Chronic loneliness among adults has reached epidemic proportions. And it’s posing serious health risks.
“Loneliness has the same impact on mortality as smoking 15 cigarettes a day, making it even more dangerous than obesity,” according to Douglas Nemecek, MD, Cigna’s chief medical officer for behavioral health.
Crossing socioeconomic and geographic boundaries, loneliness doesn’t discriminate. It’s not linked to any specific personality type or lifestyle. Anyone can feel its pain.
However, when all other factors are equal, individuals who’ve experienced significant childhood trauma are at a higher risk of experiencing chronic loneliness in adulthood.
Because loneliness is linked to feelings of shame and inadequacy, people who suffer tend to hide it from others. They can be skilled at masking these feelings in their social interactions. By all outward appearances, they seem “fine.” But inside, their loneliness hurts.
What Is Loneliness?
Loneliness isn’t about being alone; rather, it reflects a lack of meaningful connection to others.
You can have a wide circle of friends — or an impressive number of social media followers — and still feel lonely. You can be in a long-term relationship or married — and still feel lonely. You can be outgoing, gregarious and the life of the party — and still feel lonely.
Just as having a ton of interaction with other people doesn’t ward off loneliness, being alone doesn’t necessarily equate to feeling lonely. Introverts, especially, recharge their emotional energy by spending time alone.
The statistics showing the prevalence of loneliness are startling.
In a 2018 study conducted for Cigna, 46 percent of the respondents reported feeling “lonely always or sometimes,” 43 percent reported feeling isolated from others and 27 percent reported feeling as though no one understands them.
On the flip side, only 53 percent of the survey respondents reported having meaningful, face-to-face social interactions on a daily basis.
How Childhood Trauma Contributes to Loneliness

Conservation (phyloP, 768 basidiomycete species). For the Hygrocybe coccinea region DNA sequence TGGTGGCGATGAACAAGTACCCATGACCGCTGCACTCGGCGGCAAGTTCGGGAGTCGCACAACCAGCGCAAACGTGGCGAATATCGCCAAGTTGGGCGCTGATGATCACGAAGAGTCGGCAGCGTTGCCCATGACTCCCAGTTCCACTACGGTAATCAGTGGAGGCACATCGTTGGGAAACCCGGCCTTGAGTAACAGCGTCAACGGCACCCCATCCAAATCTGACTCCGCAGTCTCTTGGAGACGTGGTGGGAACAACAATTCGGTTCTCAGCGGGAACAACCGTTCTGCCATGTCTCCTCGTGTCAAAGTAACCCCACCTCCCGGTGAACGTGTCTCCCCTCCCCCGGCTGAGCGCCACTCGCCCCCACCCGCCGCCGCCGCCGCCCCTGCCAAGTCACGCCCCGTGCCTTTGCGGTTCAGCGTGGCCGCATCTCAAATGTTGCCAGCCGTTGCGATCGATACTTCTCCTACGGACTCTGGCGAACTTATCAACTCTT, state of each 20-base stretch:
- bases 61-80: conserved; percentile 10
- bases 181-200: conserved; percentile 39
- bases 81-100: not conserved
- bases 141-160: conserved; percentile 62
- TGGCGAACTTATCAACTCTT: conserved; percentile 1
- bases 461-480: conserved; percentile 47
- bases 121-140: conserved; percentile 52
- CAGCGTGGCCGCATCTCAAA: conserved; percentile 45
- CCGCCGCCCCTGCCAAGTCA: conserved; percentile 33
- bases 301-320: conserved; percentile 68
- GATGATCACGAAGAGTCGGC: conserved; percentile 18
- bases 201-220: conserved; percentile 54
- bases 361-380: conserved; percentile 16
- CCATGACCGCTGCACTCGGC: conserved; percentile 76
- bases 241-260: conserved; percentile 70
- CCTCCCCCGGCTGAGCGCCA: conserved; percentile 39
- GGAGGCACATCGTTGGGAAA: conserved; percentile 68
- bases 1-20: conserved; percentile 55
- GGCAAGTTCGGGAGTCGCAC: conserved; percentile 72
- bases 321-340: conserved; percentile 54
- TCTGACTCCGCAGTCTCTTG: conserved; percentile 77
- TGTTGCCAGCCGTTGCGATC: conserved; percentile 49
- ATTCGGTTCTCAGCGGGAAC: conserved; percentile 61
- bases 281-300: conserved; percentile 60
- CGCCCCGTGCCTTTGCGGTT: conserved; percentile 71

Childhood trauma is closely correlated with depression and anxiety (including social anxiety) in adulthood, inhibiting an individual’s ability to socialize effectively — and to form meaningful long-term relationships.
The types of childhood trauma that put people at the highest risk of suffering from significant loneliness in adulthood include:
- Early life attachment issues between a child and their parent or primary caregiver;
- Lack of unconditional love, including constant criticism;
- Neglect or abuse—physical, sexual or emotional; and/or
- Loss of parent or primary caregiver, whether through addiction, incarceration, abandonment or death.
It makes sense. These traumatic experiences frequently result in emotional dysregulation, contributing to volatile, unstable relationships. Individuals who have difficulty forming healthy emotional connections are, therefore, more likely to feel chronic and/or intensified feelings of loneliness.
Sound familiar? Learn more about our Trauma and PTSD Therapy Services.
They also tend to suffer from identity issues, which makes it harder for them to figure out where they fit in society.
Self-esteem is often an issue for adults who endured childhood trauma. Their intense and pervasive feelings of shame can lead to isolation, driven by the belief that any attempts to be social will be futile.
Viewing themselves as unlovable, unlikable and unworthy of affection, they expect rejection. This flawed belief system can become a self-fulfilling prophecy.
8 Ways to Cope With Loneliness
Enduring trauma doesn’t mean you’re destined to live with loneliness. These strategies can help you cope with — and ward off — feelings of loneliness:
1. Identify and validate it. Denial and shame only perpetuate the problem.
2. Take stock of the connections you already have. Think about all the people that care about you —and that you care about. It can be easy to forget how wide your circle actually extends, especially if you’re in a negative emotional spiral.
3. Realize you aren’t alone in feeling lonely. Loneliness is a more common struggle — affecting more people — than you might realize. Sometimes knowing that can help.
4. Slow down. Use your alone time to connect with yourself, whatever that means to you. Journal. Take a walk. Light a candle. Sip a cup of tea. Meditate.
5. Get out every day. Have some sort of face-to-face interaction with someone — even if it’s a stranger. Research shows that even weak bonds strengthen your immunity and overall wellbeing.
6. Join something. Encourage yourself to join a meetup, group or club where you actually interact with other people. You never know where you’ll make a meaningful connection!
7. Limit your use of social media. Don’t let it replace human interaction. Instead of texting, pick up the phone and have a conversation. Better yet, make plans to meet up with an old (or new) friend.
8. Seek professional help — especially if you’ve experienced trauma. If you have difficulty connecting with people, it might take more than leaving your comfort zone or engaging in social skills training. A trained psychotherapist can help your process — and heal from — your childhood trauma, paving the way to healthy, fulfilling relationships in adulthood.
It’s time to live the life you deserve.
No matter what you’ve experienced in the past, the good news is that there is hope. You can feel better.
To learn more about treatment with one of our qualified trauma therapists, please contact us by submitting this form, or by phone at 847-729-3034. We’ll be happy to answer any questions you might have.